15 February 2022TrademarksMuireann Bolger

Designer seeks to escape Hermès NFT suit

Artist Mason Rothschild is attempting to secure the dismissal of a trademark infringement suit brought against him by Hermès over Rothschild’s sale of non-fungible tokens (NFTs) of the fashion brand’s iconic Birkin bag.

In January, the French luxury brand filed suit at the US District Court for the Eastern District of New York, contending that Rothschild’s ‘ MetaBirkins’ NFTs rip off Hermès’ Birkin bag trademark by adding the generic prefix “meta”.

According to Hermès’ suit, Rothschild is “seeking to get rich quick” by appropriating the brand ‘MetaBirkins’, while attempting to make his fortune by swapping out Hermès’ “real life” rights for “virtual rights”.

Last week, on Wednesday, February 9, Rothschild filed a motion to dismiss the complaint, claiming that the First Amendment “guarantees his right to respond in the marketplace of ideas to the inescapable corporate brand messages by which we are bombarded every day, virtually everywhere we look”.

California-based Rothschild said that each of the 100 works in the ‘MetaBirkins’ series is a “unique, fanciful interpretation of a Birkin bag” and each bag is depicted as fur covered.

“This aspect of Rothschild’s ‘MetaBirkins’ art comments on the animal cruelty inherent in Hermès’ manufacture of its ultra-expensive leather handbags,” said the memorandum in support of the motion to dismiss.

It added: “These images, and the NFTs that authenticate them, are not handbags; they carry nothing but meaning. Hermès asks this court to suppress Rothschild’s art and to restrain his protected speech in the service of protecting Hermès’ commercial interest in its trademarks.”

Rothschild partly relies on the landmark case of Rogers v. Grimaldi, which spawned the Rogers test. In the Rogers case, the US Court of Appeals for the Second Circuit had rejected a claim by actress and dancer Ginger Rogers that the use of her name in the title of the motion picture “Ginger and Fredinfringed her rights in her name.

The test establishes that the Lanham Act should not be applied unless the use of the trademark has no artistic relevance to the underlying work or, where there is artistic relevance, it explicitly misleads as to the source or content of the work.

The memorandum claimed that, in satisfying the first prong of the Rogers test (artistic relevance), there “can be no doubt that Rothschild’s depictions of Birkin bags in his artwork, and the use of the ‘MetaBirkins’ name to explain what he has depicted, easily exceed this low threshold of artistic relevance”.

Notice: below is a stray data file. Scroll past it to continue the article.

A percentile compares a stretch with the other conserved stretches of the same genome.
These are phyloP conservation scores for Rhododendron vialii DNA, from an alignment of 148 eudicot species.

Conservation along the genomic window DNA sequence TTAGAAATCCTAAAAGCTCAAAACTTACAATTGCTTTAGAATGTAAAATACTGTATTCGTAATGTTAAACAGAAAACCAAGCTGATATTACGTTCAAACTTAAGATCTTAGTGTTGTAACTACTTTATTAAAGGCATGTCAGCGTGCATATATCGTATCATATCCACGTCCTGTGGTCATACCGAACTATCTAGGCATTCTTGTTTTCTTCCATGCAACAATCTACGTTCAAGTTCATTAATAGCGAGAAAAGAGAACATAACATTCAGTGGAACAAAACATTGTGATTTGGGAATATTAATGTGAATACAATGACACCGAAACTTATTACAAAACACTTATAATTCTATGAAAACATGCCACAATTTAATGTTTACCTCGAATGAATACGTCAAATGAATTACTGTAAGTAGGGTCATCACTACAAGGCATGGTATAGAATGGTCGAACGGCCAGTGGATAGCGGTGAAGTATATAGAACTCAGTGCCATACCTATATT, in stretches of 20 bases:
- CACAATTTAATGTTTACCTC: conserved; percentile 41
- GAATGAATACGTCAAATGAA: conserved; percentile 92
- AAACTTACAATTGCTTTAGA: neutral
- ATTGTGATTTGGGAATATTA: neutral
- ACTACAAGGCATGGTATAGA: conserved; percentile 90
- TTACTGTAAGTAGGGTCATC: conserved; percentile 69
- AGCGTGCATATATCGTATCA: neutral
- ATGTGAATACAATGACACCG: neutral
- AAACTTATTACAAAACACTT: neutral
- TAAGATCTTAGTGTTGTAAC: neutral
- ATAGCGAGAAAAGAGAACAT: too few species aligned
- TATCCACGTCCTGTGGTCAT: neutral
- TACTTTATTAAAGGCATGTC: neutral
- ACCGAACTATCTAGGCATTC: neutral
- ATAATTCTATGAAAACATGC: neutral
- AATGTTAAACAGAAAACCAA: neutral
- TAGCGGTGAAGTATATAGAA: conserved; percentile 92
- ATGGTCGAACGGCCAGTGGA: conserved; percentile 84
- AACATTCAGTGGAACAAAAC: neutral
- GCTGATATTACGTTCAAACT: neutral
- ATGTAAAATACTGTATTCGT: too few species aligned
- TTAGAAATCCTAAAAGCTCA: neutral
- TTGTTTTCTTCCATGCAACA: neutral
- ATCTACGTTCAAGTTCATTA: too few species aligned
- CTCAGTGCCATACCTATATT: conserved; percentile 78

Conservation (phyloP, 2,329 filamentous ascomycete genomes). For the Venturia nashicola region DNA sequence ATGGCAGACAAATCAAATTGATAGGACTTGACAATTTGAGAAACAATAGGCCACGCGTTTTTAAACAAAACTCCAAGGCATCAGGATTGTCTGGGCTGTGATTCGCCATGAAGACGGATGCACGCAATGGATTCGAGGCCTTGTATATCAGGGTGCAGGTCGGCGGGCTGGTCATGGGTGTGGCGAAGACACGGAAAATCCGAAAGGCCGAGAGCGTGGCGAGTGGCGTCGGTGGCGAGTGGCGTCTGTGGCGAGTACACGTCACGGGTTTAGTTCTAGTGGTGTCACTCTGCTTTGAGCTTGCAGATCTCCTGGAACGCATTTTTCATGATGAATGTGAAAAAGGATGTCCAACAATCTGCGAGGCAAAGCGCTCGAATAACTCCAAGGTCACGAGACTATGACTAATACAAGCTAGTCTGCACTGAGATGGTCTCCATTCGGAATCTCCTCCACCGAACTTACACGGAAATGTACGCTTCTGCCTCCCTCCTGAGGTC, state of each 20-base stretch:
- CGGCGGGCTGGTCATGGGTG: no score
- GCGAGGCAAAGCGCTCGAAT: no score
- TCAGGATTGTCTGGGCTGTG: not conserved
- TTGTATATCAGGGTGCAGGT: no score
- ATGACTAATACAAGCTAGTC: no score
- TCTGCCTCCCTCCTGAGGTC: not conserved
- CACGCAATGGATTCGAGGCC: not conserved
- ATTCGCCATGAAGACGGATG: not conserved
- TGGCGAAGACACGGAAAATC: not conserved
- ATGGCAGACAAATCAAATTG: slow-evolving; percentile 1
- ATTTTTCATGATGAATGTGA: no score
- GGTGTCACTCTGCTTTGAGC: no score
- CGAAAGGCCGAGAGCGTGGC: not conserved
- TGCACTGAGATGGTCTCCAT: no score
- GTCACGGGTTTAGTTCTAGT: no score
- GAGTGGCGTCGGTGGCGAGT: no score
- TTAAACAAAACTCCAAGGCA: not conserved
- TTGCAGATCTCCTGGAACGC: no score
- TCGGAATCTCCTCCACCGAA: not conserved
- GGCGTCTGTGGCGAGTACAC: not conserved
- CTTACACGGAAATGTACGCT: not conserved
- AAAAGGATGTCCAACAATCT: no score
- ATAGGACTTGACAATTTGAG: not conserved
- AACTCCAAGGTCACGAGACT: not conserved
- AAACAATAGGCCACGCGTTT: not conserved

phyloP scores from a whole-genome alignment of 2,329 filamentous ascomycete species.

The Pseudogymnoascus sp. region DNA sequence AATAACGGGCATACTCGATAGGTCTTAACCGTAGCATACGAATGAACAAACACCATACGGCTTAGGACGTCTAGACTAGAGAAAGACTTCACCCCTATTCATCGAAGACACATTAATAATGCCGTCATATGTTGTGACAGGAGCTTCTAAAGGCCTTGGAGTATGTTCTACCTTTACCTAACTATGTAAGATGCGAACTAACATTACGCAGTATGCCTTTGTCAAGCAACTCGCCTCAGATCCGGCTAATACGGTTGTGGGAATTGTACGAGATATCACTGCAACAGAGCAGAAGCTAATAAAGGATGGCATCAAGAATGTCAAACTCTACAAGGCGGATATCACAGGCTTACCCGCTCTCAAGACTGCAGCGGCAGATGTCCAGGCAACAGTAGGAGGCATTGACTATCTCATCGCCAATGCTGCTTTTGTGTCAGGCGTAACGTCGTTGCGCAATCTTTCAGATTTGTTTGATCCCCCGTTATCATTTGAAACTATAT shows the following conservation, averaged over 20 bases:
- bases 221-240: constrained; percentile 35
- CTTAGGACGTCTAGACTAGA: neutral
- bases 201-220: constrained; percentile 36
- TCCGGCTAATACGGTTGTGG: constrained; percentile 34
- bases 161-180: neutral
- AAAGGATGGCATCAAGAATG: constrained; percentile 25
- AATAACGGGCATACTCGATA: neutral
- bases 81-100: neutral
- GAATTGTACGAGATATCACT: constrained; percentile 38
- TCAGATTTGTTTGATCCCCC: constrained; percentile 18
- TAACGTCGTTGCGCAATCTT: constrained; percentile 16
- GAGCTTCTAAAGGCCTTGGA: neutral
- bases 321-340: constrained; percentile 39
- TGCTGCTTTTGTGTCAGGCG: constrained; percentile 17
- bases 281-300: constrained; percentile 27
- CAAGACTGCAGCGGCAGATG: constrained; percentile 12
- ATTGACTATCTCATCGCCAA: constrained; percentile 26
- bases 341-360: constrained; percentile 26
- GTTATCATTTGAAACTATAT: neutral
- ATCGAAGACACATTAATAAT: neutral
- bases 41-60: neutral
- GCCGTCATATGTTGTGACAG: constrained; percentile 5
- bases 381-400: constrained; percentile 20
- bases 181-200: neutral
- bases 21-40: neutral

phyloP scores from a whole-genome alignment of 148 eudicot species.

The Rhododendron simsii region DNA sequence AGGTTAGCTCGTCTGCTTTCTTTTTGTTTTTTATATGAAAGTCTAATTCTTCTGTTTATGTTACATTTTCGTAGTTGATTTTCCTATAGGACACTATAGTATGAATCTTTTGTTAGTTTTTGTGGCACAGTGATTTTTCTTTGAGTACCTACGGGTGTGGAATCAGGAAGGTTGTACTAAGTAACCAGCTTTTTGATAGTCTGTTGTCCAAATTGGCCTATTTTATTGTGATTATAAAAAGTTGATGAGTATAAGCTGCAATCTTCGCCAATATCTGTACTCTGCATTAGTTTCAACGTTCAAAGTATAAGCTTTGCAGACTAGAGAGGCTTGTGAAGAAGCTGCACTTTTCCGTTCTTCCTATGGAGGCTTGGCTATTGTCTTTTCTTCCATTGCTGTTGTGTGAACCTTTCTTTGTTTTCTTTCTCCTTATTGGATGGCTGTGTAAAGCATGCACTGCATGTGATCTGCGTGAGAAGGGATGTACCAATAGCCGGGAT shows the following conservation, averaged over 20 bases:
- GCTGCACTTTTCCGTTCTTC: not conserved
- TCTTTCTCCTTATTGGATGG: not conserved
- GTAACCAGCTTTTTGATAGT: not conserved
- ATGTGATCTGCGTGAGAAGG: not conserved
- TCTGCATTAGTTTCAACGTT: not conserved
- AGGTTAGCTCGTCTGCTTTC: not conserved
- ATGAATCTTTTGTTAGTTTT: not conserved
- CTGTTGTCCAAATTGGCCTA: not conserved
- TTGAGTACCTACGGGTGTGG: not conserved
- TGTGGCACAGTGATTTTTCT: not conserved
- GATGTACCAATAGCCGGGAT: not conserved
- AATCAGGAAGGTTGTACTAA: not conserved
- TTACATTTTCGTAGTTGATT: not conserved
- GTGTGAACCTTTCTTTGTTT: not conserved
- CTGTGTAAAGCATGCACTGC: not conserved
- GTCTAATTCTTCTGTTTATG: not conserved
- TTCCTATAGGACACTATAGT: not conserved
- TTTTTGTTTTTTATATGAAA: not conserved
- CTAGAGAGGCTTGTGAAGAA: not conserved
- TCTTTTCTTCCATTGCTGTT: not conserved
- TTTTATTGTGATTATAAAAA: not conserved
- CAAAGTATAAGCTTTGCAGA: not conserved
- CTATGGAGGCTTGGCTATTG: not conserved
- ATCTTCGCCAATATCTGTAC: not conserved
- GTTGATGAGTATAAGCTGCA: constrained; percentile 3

Rothschild goes on to argue that the use is not explicitly misleading.

“Any inference a consumer might draw about the relationship between the ‘MetaBirkins’ artworks and Hermès is not due to anything that is “explicitly misleading” in Rothschild’s uses of the term ‘MetaBirkins’, and, as a consequence, Rothschild’s First Amendment speech rights must take precedence over Hermès’ trademark complaints,” said the memorandum.

Rothschild further argued that, even if Rogers doesn’t apply, the US Supreme Court’s decision in Dastar Corp v Twentieth Century Fox Film Corp would be “fatal” to Hermès’ claims.

The memorandum argued that Hermès “fundamental complaint”—that consumers will believe the ‘MetaBirkins’ artworks are sponsored by or affiliated with Hermès—is blocked by the Dastar ruling, which “unambiguously holds that only misrepresentations of the origin of physical goods are actionable under the Lanham Act”.

On Hermès other claims, including trademark dilution and cybersquatting, Rothschild alleged that they all focus on the “same speech that is protected under Rogers, which rejects the underlying premise of each claim that artistically relevant depictions of trademarks can be wrongful in the absence of explicit falsity”.

Did you enjoy reading this story?  Sign up to our free daily newsletters and get stories sent like this straight to your inbox

Today’s top stories

Super Lighting’s ‘unheard’ of LED patent success

China tackles rogue Olympic IP filings targeting Eileen Gu

Already registered?

Login to your account

To request a FREE 2-week trial subscription, please signup.
NOTE - this can take up to 48hrs to be approved.

Two Weeks Free Trial

For multi-user price options, or to check if your company has an existing subscription that we can add you to for FREE, please email Adrian Tapping at

More on this story

18 January 2022   Hermès has accused a self-described artist who developed non-fungible tokens of the fashion brand’s iconic Birkin bag of trademark infringement.
1 February 2022   In the Bitcoin whitepaper, Satoshi Nakamoto detailed a “purely peer-to-peer version of electronic cash” using timestamps to form a chain of transactions to keep a “public history of transactions”.